Near abroad

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The Near abroad in the post-Cold War era is the Russian term applied to former Soviet Republics which the Russian Federation considers its sphere of influence. Just as the United Kingdom would never allow Dublin harbor or the United States allow Acapulco to be used as a non-allied naval base despite existing on sovereign territory outside the UK or US, so too does the Russian Federation consider efforts to turn Sevastopol in the Crimea on the Black Sea into a NATO base as a vital national security threat.

Samuel Huntington wrote in 1995 in his Clash of Civilizations after the demise of the Soviet Union,

the restraint of Russian and Ukrainian leaders prevented this issue from generating violence, and the election two months later of the pro-Russian Kuchma as Ukrainian president undermined the Crimean thrust for secession.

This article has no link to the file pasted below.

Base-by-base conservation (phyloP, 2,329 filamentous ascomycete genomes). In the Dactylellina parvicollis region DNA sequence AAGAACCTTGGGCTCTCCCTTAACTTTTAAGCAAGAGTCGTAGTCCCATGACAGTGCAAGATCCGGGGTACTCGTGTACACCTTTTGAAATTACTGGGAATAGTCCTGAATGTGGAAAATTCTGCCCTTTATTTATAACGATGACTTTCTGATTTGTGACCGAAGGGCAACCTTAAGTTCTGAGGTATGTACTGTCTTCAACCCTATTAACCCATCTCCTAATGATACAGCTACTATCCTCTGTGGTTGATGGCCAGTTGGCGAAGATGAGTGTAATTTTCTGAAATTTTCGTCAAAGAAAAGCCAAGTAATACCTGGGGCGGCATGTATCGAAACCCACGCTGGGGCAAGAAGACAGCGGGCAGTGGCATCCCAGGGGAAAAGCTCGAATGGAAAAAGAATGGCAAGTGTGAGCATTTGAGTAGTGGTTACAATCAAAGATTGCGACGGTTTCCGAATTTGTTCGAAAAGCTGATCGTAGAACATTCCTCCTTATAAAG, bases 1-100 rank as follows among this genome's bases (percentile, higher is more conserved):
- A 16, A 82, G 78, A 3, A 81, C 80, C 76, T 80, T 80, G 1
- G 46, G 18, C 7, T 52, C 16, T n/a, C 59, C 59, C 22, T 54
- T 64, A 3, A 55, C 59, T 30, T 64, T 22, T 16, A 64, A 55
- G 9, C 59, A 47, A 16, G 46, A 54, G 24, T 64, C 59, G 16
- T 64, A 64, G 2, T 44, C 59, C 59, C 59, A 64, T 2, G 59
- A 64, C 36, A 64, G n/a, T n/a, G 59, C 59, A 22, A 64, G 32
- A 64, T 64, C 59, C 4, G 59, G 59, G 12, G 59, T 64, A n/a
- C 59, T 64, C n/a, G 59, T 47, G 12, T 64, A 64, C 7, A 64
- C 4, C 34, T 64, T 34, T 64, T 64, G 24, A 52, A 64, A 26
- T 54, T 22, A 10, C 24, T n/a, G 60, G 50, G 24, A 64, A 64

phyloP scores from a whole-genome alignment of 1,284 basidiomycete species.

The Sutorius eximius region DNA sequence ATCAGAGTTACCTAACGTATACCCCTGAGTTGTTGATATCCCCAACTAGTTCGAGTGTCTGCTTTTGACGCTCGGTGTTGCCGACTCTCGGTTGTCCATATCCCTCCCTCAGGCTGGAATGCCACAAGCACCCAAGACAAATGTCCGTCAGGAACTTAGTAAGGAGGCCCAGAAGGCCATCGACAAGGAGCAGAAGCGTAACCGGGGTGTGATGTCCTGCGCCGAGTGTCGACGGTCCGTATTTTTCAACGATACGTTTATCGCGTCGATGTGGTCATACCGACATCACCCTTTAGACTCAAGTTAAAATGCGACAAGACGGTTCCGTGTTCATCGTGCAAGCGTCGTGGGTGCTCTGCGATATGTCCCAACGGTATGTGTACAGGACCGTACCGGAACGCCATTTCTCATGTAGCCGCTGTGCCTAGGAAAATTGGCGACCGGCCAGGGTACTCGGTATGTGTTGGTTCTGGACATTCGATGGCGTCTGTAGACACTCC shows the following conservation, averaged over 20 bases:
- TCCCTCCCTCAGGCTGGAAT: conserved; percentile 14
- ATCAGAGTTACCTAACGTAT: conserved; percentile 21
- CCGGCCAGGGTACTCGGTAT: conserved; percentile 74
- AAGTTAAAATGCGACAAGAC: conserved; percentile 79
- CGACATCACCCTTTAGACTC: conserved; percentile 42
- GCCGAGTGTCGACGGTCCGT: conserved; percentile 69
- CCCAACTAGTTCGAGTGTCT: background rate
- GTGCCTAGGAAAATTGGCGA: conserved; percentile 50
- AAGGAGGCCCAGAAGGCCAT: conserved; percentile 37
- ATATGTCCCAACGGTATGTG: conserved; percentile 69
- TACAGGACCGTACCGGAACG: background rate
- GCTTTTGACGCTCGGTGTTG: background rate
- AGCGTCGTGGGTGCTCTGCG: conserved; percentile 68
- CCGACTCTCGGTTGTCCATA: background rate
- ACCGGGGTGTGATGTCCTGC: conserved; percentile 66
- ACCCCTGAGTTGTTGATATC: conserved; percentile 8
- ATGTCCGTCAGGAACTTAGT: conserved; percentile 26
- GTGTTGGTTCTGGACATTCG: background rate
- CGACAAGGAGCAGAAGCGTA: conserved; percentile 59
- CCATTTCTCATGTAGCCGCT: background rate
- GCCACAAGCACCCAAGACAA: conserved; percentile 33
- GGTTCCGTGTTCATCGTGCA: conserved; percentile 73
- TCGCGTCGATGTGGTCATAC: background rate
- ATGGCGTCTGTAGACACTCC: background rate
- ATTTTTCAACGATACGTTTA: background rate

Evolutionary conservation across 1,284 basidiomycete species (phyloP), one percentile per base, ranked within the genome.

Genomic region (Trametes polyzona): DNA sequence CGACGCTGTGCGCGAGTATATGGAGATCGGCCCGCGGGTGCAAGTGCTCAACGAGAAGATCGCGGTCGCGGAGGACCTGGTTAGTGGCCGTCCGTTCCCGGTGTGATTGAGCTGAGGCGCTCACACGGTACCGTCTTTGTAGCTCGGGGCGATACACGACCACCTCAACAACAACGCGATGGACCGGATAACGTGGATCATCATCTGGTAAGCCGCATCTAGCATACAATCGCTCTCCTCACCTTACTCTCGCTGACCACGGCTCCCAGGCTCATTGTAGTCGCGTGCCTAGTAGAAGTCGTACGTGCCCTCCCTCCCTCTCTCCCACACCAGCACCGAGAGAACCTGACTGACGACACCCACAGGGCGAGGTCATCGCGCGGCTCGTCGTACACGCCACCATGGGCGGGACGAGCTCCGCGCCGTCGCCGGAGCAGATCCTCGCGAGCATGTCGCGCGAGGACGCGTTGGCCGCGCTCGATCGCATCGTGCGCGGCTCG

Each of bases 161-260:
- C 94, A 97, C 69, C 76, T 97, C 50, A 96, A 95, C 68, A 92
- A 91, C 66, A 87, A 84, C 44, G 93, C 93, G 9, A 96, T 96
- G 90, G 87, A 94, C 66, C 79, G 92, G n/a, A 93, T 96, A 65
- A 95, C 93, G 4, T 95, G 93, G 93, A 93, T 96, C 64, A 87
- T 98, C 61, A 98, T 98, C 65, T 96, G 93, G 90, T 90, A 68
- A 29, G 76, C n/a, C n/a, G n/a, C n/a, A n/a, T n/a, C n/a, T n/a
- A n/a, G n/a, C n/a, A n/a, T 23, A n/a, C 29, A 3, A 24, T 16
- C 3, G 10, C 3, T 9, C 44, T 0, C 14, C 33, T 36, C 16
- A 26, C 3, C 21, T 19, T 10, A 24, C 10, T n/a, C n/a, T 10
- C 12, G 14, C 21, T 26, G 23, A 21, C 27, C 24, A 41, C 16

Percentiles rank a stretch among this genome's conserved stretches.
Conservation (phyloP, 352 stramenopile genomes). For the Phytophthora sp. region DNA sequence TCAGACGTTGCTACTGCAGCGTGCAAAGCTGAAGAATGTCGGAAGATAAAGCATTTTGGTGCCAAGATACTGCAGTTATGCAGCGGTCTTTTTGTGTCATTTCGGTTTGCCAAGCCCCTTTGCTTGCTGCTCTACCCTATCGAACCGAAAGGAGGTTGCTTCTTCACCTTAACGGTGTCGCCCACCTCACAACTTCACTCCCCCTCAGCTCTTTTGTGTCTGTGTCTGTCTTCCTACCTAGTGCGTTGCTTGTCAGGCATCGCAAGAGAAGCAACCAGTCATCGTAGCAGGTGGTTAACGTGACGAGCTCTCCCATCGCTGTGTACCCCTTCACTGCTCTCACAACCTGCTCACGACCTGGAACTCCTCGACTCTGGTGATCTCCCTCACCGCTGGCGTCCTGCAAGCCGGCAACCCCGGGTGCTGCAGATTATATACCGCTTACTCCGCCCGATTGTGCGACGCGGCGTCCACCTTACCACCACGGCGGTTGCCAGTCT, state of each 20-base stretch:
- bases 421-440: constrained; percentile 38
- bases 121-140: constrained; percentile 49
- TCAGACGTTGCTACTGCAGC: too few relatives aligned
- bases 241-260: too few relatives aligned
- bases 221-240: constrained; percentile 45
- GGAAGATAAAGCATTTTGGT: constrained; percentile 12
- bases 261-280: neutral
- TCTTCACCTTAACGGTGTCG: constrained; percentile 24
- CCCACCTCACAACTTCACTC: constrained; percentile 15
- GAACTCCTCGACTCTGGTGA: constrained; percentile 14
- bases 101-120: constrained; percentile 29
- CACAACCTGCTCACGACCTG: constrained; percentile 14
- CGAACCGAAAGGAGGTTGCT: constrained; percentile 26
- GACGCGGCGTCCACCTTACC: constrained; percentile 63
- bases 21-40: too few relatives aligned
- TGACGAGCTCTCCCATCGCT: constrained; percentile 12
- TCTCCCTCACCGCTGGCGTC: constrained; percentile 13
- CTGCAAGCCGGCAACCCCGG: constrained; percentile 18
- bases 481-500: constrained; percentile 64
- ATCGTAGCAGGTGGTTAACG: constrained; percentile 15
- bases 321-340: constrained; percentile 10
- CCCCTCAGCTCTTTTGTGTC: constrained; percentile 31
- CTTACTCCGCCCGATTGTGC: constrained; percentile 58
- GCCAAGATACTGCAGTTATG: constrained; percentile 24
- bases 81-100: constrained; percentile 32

That election did, however, raise the possibility of the western part of the country seceding from a Ukraine that was drawing closer and closer to Russia. Some Russians might welcome this. As one Russian general put it, "Ukraine or rather Eastern Ukraine will come back in five, ten or fifteen years. Western Ukraine can go to hell!" Such a rump Uniate and Western-oriented Ukraine, however, would only be viable if it had strong and effective Western support. Such support is, in turn, likely to be forthcoming only if relations between the West and Russia deteriorated seriously and came to resemble those of the Cold War.[1]

See also